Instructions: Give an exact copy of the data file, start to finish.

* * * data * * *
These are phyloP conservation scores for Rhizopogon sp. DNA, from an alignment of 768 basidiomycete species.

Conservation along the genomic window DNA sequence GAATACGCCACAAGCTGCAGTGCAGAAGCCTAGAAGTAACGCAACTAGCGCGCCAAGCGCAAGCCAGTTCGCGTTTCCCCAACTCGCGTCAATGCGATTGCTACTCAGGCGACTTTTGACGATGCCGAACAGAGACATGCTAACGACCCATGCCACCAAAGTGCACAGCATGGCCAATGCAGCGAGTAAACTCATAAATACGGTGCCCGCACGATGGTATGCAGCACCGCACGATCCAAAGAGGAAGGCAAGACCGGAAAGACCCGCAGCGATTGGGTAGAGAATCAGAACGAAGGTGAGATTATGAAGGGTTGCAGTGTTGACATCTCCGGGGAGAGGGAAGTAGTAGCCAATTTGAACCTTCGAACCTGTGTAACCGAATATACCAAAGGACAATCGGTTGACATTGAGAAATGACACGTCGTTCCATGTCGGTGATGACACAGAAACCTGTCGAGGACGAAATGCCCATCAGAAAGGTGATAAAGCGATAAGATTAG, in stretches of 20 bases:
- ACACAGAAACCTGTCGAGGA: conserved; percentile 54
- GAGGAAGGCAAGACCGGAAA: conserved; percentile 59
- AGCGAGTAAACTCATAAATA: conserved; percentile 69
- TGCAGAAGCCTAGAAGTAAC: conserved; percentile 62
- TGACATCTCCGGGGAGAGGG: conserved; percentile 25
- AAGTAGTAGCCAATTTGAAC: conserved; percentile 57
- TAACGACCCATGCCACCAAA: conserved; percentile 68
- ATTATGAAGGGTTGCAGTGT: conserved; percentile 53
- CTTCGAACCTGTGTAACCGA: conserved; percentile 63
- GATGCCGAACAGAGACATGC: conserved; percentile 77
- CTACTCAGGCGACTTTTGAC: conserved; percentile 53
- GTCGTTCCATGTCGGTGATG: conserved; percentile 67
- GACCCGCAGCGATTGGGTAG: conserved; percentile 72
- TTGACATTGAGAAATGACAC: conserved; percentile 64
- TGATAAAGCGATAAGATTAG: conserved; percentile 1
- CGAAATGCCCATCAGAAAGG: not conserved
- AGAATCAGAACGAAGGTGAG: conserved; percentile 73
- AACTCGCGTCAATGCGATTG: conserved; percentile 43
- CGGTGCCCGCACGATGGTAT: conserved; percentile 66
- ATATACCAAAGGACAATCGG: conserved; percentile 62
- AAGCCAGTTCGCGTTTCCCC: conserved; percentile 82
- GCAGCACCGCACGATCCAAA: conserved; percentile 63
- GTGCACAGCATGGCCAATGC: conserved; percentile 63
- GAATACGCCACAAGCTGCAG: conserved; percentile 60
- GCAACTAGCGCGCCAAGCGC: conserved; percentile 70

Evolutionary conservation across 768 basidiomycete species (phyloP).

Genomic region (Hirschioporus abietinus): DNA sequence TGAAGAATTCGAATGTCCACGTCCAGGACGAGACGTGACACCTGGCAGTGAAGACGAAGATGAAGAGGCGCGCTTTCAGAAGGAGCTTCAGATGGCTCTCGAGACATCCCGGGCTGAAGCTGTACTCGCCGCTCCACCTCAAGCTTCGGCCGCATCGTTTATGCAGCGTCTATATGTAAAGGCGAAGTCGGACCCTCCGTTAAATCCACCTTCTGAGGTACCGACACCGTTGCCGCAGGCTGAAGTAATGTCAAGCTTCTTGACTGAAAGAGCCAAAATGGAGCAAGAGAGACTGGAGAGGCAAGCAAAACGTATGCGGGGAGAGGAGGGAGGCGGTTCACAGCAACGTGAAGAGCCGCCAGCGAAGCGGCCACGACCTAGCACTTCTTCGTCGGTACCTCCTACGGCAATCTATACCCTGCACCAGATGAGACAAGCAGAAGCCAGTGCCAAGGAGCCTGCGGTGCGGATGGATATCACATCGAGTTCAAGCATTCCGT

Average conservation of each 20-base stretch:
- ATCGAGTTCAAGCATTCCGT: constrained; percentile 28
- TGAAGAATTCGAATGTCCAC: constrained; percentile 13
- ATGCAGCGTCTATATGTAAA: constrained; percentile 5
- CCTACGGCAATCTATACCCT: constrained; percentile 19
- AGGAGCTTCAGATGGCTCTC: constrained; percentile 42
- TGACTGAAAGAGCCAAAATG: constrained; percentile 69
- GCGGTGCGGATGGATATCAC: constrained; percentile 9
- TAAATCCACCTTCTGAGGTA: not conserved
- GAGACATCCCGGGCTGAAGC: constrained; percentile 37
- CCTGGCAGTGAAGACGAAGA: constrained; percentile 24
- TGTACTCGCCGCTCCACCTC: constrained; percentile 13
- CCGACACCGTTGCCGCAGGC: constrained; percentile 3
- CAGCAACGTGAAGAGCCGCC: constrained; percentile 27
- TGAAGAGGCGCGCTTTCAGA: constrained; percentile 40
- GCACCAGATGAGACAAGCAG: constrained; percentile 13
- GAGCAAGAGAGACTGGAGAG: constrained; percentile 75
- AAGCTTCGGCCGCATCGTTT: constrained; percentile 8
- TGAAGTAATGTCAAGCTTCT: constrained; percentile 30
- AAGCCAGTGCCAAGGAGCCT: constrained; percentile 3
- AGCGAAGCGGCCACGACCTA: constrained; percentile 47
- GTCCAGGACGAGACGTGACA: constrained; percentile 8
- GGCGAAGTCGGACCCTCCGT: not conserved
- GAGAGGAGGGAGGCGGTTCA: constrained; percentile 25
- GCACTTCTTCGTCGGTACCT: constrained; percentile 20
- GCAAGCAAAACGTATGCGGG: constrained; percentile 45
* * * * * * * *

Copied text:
These are phyloP conservation scores for Rhizopogon sp. DNA, from an alignment of 768 basidiomycete species.

Conservation along the genomic window DNA sequence GAATACGCCACAAGCTGCAGTGCAGAAGCCTAGAAGTAACGCAACTAGCGCGCCAAGCGCAAGCCAGTTCGCGTTTCCCCAACTCGCGTCAATGCGATTGCTACTCAGGCGACTTTTGACGATGCCGAACAGAGACATGCTAACGACCCATGCCACCAAAGTGCACAGCATGGCCAATGCAGCGAGTAAACTCATAAATACGGTGCCCGCACGATGGTATGCAGCACCGCACGATCCAAAGAGGAAGGCAAGACCGGAAAGACCCGCAGCGATTGGGTAGAGAATCAGAACGAAGGTGAGATTATGAAGGGTTGCAGTGTTGACATCTCCGGGGAGAGGGAAGTAGTAGCCAATTTGAACCTTCGAACCTGTGTAACCGAATATACCAAAGGACAATCGGTTGACATTGAGAAATGACACGTCGTTCCATGTCGGTGATGACACAGAAACCTGTCGAGGACGAAATGCCCATCAGAAAGGTGATAAAGCGATAAGATTAG, in stretches of 20 bases:
- ACACAGAAACCTGTCGAGGA: conserved; percentile 54
- GAGGAAGGCAAGACCGGAAA: conserved; percentile 59
- AGCGAGTAAACTCATAAATA: conserved; percentile 69
- TGCAGAAGCCTAGAAGTAAC: conserved; percentile 62
- TGACATCTCCGGGGAGAGGG: conserved; percentile 25
- AAGTAGTAGCCAATTTGAAC: conserved; percentile 57
- TAACGACCCATGCCACCAAA: conserved; percentile 68
- ATTATGAAGGGTTGCAGTGT: conserved; percentile 53
- CTTCGAACCTGTGTAACCGA: conserved; percentile 63
- GATGCCGAACAGAGACATGC: conserved; percentile 77
- CTACTCAGGCGACTTTTGAC: conserved; percentile 53
- GTCGTTCCATGTCGGTGATG: conserved; percentile 67
- GACCCGCAGCGATTGGGTAG: conserved; percentile 72
- TTGACATTGAGAAATGACAC: conserved; percentile 64
- TGATAAAGCGATAAGATTAG: conserved; percentile 1
- CGAAATGCCCATCAGAAAGG: not conserved
- AGAATCAGAACGAAGGTGAG: conserved; percentile 73
- AACTCGCGTCAATGCGATTG: conserved; percentile 43
- CGGTGCCCGCACGATGGTAT: conserved; percentile 66
- ATATACCAAAGGACAATCGG: conserved; percentile 62
- AAGCCAGTTCGCGTTTCCCC: conserved; percentile 82
- GCAGCACCGCACGATCCAAA: conserved; percentile 63
- GTGCACAGCATGGCCAATGC: conserved; percentile 63
- GAATACGCCACAAGCTGCAG: conserved; percentile 60
- GCAACTAGCGCGCCAAGCGC: conserved; percentile 70

Evolutionary conservation across 768 basidiomycete species (phyloP).

Genomic region (Hirschioporus abietinus): DNA sequence TGAAGAATTCGAATGTCCACGTCCAGGACGAGACGTGACACCTGGCAGTGAAGACGAAGATGAAGAGGCGCGCTTTCAGAAGGAGCTTCAGATGGCTCTCGAGACATCCCGGGCTGAAGCTGTACTCGCCGCTCCACCTCAAGCTTCGGCCGCATCGTTTATGCAGCGTCTATATGTAAAGGCGAAGTCGGACCCTCCGTTAAATCCACCTTCTGAGGTACCGACACCGTTGCCGCAGGCTGAAGTAATGTCAAGCTTCTTGACTGAAAGAGCCAAAATGGAGCAAGAGAGACTGGAGAGGCAAGCAAAACGTATGCGGGGAGAGGAGGGAGGCGGTTCACAGCAACGTGAAGAGCCGCCAGCGAAGCGGCCACGACCTAGCACTTCTTCGTCGGTACCTCCTACGGCAATCTATACCCTGCACCAGATGAGACAAGCAGAAGCCAGTGCCAAGGAGCCTGCGGTGCGGATGGATATCACATCGAGTTCAAGCATTCCGT

Average conservation of each 20-base stretch:
- ATCGAGTTCAAGCATTCCGT: constrained; percentile 28
- TGAAGAATTCGAATGTCCAC: constrained; percentile 13
- ATGCAGCGTCTATATGTAAA: constrained; percentile 5
- CCTACGGCAATCTATACCCT: constrained; percentile 19
- AGGAGCTTCAGATGGCTCTC: constrained; percentile 42
- TGACTGAAAGAGCCAAAATG: constrained; percentile 69
- GCGGTGCGGATGGATATCAC: constrained; percentile 9
- TAAATCCACCTTCTGAGGTA: not conserved
- GAGACATCCCGGGCTGAAGC: constrained; percentile 37
- CCTGGCAGTGAAGACGAAGA: constrained; percentile 24
- TGTACTCGCCGCTCCACCTC: constrained; percentile 13
- CCGACACCGTTGCCGCAGGC: constrained; percentile 3
- CAGCAACGTGAAGAGCCGCC: constrained; percentile 27
- TGAAGAGGCGCGCTTTCAGA: constrained; percentile 40
- GCACCAGATGAGACAAGCAG: constrained; percentile 13
- GAGCAAGAGAGACTGGAGAG: constrained; percentile 75
- AAGCTTCGGCCGCATCGTTT: constrained; percentile 8
- TGAAGTAATGTCAAGCTTCT: constrained; percentile 30
- AAGCCAGTGCCAAGGAGCCT: constrained; percentile 3
- AGCGAAGCGGCCACGACCTA: constrained; percentile 47
- GTCCAGGACGAGACGTGACA: constrained; percentile 8
- GGCGAAGTCGGACCCTCCGT: not conserved
- GAGAGGAGGGAGGCGGTTCA: constrained; percentile 25
- GCACTTCTTCGTCGGTACCT: constrained; percentile 20
- GCAAGCAAAACGTATGCGGG: constrained; percentile 45